History of the Long-Lang Surname

This section aims to provide useful and interesting historical information on the name of Long or Lang.  Over time, this section will grow since we have in our possession a number of documents which time prevented us from including in this volume.  Anyone interested in contributing research of information in this section is welcome to make it available to the author or any other member of the Genealogical Group.

1000 – 1200

The origin of the Long surname is clouded in some mystery.  There appears to be at least  two competing theories for the origins of the names.  The first is that it is variation on a Norman-French place name such as “de Longues” or “de Longa”.  The other theory is that it is based on physical or other characteristics similar to surnames like Short, Wise, and Strong.  There are also Longs in Scotland who became Langs, Laings, and the Longmans, Langmans.  Also there are links to Longman, and Longfellow in England.

Here are some excerpts from a document entitled “The Ancient History of the Distinguished Surname – LONG”.  “…. Shows the first record of the name Long was found in Wiltshire (England) where they were seated from early times and their first records appeared on the early census rolls taken by the early Kings of Britain to determine the rate of taxation of their subjects.” “The family name Long is believed to be descended originally from the Norman race.  They were commonly believed to be of French origin but were, more accurately, of Viking origin.”  “The surname Long emerged as a notable English family name in the county of Wiltshire where they were recorded as a family of great antiquity seated with manor and estates in that shire.  They were descended from a Norman noble of Preux in Normandy.   This distinguished name settled in Wiltshire ….”  “by the 13th century they had branched to Symington, Rowde Ashton, and Whaddon, and Beckington in Somerset, Monkton Farley and Bainton in Wiltshire, Preshaw in Oxford, and in the county of Norfolk.”

1200 – 1600

The name Long appears in a number of official records in England..  Here are some examples: Henry l Longe, co. Bucks, 1273. A., John le Longe, co. Hunts, ibid., Walter le Longe, co. Salop, ibid., Johanna Long, 1399: P. T. Yorks, p.130., 1536-37: Thomas Botton and Mary Long: marriage License (London), I.9.

One branch of the Long family eminated from the Prieux of France, in 1400.

Another source indicates that the Longs were at the defense of Londonderry (1688-1689), England.

Coat of Arms

The oldest grant of a Coat of Arms is for John Long, who died A.D. 1597.  The Long Coat of Arms is described as follows:

Arms: Sa. Within two flaunches and semee of cross-crosslets or, a lion rampant argent.

Creat: A lion’s head argent, erased or, holding in the mouth a dexter hand erased gu.

Motto: Pieux quoique Preux.  (Pious though valiant)

Burkes’ Landed Gentry


The following Long descendants line was found on a web site:

FAIR, Philip IV the
Birth : 1268
Death : 1314
Gender: Male

Father: BOLD, Philip III the



X, Louis
Gender: Male
LONG, Philip V the
Gender: Male
FAIR, Charles IV the
Gender: Male
, Isabella
Gender: Female

VALOIS, Charles Count of
Gender: Male

Father: BOLD, Philip III the



VALOIS, Philip VI of


The Surnames of Scotland: Their Origins, Meaning and History by George F. Black, Ph.D., The New York Public Library (First Printing, 1946, Reprint 1979).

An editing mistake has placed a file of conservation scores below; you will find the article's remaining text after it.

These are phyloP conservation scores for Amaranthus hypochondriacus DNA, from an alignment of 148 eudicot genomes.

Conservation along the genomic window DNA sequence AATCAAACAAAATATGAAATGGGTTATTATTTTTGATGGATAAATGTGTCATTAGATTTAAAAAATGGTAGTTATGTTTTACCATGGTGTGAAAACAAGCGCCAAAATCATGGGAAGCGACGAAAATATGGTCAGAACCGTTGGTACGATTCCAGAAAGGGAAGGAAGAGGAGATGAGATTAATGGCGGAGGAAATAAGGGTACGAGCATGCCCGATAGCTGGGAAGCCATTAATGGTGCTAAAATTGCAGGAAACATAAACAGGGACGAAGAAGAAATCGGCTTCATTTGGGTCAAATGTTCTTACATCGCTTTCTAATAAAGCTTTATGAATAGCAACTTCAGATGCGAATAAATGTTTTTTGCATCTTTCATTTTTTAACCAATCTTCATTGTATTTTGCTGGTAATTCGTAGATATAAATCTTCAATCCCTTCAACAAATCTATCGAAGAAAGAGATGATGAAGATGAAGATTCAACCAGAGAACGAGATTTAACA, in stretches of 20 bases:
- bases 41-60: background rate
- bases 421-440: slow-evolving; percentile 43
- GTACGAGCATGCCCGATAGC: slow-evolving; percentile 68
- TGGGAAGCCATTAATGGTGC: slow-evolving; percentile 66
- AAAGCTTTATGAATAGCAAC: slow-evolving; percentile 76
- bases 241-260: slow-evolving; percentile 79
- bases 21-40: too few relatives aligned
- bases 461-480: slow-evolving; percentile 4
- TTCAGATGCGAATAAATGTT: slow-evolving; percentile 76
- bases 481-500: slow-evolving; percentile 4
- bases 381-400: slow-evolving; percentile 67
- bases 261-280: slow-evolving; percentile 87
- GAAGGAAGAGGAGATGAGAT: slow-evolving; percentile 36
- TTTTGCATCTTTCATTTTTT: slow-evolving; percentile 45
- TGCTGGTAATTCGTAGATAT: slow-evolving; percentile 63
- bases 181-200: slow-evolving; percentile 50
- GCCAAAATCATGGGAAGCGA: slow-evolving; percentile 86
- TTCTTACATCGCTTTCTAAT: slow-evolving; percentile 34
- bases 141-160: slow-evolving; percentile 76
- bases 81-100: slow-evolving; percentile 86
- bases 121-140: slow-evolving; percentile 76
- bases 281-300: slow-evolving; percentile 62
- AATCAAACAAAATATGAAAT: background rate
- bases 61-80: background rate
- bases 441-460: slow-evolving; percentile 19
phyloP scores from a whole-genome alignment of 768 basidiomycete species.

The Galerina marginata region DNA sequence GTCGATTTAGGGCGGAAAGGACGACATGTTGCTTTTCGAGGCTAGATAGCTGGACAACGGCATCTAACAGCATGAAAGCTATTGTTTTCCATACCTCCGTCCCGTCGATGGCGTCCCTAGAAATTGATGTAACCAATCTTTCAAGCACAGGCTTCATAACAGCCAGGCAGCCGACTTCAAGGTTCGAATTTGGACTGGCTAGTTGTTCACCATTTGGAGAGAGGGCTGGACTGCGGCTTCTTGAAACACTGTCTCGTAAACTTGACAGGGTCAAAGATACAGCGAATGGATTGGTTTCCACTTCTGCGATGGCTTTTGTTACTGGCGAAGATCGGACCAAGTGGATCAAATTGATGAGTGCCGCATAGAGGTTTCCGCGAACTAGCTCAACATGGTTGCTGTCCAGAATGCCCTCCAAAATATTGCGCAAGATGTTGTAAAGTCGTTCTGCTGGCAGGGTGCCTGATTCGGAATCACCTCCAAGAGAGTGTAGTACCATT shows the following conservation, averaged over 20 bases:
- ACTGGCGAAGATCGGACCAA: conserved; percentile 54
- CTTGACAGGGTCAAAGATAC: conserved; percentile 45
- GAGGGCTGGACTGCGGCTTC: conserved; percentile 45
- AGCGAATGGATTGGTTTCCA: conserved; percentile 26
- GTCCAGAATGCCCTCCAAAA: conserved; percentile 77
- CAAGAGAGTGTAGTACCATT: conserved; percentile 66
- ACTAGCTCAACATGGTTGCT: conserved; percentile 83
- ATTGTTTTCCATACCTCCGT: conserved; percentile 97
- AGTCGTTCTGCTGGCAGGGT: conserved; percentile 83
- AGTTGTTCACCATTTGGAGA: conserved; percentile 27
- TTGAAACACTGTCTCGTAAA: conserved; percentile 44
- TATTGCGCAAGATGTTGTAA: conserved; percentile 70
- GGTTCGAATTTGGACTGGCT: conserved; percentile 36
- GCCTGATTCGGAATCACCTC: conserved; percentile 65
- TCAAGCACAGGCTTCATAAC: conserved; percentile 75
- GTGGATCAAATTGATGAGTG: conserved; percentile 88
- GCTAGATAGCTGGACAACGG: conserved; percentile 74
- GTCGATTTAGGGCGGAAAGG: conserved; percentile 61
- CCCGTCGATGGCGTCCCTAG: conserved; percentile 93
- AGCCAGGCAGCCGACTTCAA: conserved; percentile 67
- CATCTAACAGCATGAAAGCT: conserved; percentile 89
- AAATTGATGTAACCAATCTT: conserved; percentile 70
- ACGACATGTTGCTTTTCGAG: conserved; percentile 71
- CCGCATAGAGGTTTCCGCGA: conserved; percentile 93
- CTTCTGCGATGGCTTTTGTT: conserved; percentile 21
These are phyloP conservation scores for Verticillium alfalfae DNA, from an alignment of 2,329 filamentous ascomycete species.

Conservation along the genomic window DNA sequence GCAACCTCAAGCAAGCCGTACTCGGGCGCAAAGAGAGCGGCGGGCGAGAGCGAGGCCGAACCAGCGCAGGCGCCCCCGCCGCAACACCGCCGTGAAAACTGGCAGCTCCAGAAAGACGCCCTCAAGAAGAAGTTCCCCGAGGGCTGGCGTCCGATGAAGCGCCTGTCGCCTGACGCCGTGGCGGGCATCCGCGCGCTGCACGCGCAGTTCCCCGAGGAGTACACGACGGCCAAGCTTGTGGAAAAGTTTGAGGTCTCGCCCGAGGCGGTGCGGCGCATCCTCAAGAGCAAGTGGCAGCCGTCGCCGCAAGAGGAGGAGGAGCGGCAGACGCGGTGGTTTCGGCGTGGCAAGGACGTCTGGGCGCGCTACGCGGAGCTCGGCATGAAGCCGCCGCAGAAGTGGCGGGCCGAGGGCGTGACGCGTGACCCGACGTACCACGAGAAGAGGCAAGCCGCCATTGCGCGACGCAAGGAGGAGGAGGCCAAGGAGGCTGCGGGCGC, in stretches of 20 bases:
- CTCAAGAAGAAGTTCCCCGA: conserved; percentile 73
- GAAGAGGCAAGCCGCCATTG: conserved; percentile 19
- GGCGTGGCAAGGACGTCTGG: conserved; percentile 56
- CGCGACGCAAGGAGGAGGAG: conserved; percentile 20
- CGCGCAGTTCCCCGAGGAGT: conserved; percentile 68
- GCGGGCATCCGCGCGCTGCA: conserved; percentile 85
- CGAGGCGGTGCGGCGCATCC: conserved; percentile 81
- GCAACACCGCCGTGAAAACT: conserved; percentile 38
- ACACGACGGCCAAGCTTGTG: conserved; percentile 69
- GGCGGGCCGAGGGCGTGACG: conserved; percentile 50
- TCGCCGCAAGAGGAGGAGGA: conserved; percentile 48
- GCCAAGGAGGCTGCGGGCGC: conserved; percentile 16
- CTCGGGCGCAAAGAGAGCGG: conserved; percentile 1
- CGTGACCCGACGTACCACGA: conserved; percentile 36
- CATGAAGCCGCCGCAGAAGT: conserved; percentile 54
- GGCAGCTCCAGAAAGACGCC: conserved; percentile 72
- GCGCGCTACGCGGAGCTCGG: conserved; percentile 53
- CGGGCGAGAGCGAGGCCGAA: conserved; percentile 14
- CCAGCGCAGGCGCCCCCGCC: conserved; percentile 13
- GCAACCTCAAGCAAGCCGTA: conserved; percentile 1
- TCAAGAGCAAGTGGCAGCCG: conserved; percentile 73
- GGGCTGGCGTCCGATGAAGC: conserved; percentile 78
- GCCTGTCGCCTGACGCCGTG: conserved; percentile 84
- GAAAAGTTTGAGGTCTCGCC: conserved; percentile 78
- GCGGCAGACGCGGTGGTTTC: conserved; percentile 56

LONG.  A surname descriptive of the stature of the roginal bearer.  Johannes Longus who witnessed a grant to the Hospital of Soltre, c. 1180-1214 (Soltre, p. 5) is doubtless the Johannes Longus who witnessed the grant of Gillemoristun by Richard de Morevil, a. 1189 (REG., p. 39), and c. 1180 a charter by Euerard de Pencathlan to Kelso (Kelso, 370).  William Longus held land near Lynthonrothrik (?c. 1200) (RHM., I, 3), Adam Long appears in Dumfriesshire, c. 1259 (Bain, I, 2176; APS., I, p. 88), Gregory le Long was a burgess of Dundee in 1268 (Balmerinoch, p. 25), and c. 1350 William Long witnessed confirmation of Snawdoun to Dryburgh (Dryburgh, 232).

A Dictionannary of English and Welsh Surnames with Special American Instances, Genealogical Publishing Co., Inc., Baltimore, 1980.  English Publisher; Harldry Today.

Long. –  Nickname “the Long”, from the stature of the orignal bearer; cf. Longfellow and Longman; cf. also Short, &c.

Henry le Longe, co. Bucks, 1273. A.

John le Longe, co. Hunts, ibid.

Walter le Longe, co. Salop., ibid.

Johanna Long, 1379: P.T. Yorks., p. 130

1536-7. Thomas Bolton and Mary Long: Marriage Lic. (London), i. 9.

London, 75; New York, 124.

British Family Names, Their Origin and Meaning with Lists of Scandinavian, Frisian, Anglo-Saxon and Norman Names, by Rev. Henry Barber, M.D., F.S.A., author of “Furness and Carmetl Notes, The Cisternaia Abbey of Maulbronn, Some Queer Names, and the shrines of St Boniface at Fulda.  Elliott Stock, 62 Paternoster Row, E.C., 1903.  Republished by Gale Research Company, Book Tower, Detroit, 1968.

Long. N.-Fr. (Normand French). De Longa, De Longues; p.n. Also Prot. ref., Longon 1621, in Rot. Hund.

A Dictionary of Scottish Emrigrants to the U.S.A., compiled and Edited by Donald Whyte, F.S.A. Scot., L.H.G., Magna Carta Boook Company, Baltimaore, Maryland.  1981.

Long, Henry. From Galloway, Wigtonshire.  To New York on Gale, ex Stranraer, 16 May, 1774.  Labourer.  (T. 47/12).

Burke’s American Families with British Ancestry: The Lineages of 1,600 Families of British Origin Now Resident in the United STates of America, Genalogical Publishing Company, Inc. Baltimore, 1977.

First recorded Long to cross the Atlantic. 

Robert Long, who went to Plymouth, Massachussetts, 1621 on the ship The Supply (sister ship to the Mayflower which arrived three weeks earlier – the Mayflower did not arrive where it was intended to … but The Supply did!).


Source: https://web.archive.org/web/20110917160015/http://www.beaglz.com/english/history_of_the_longlang_surname.htm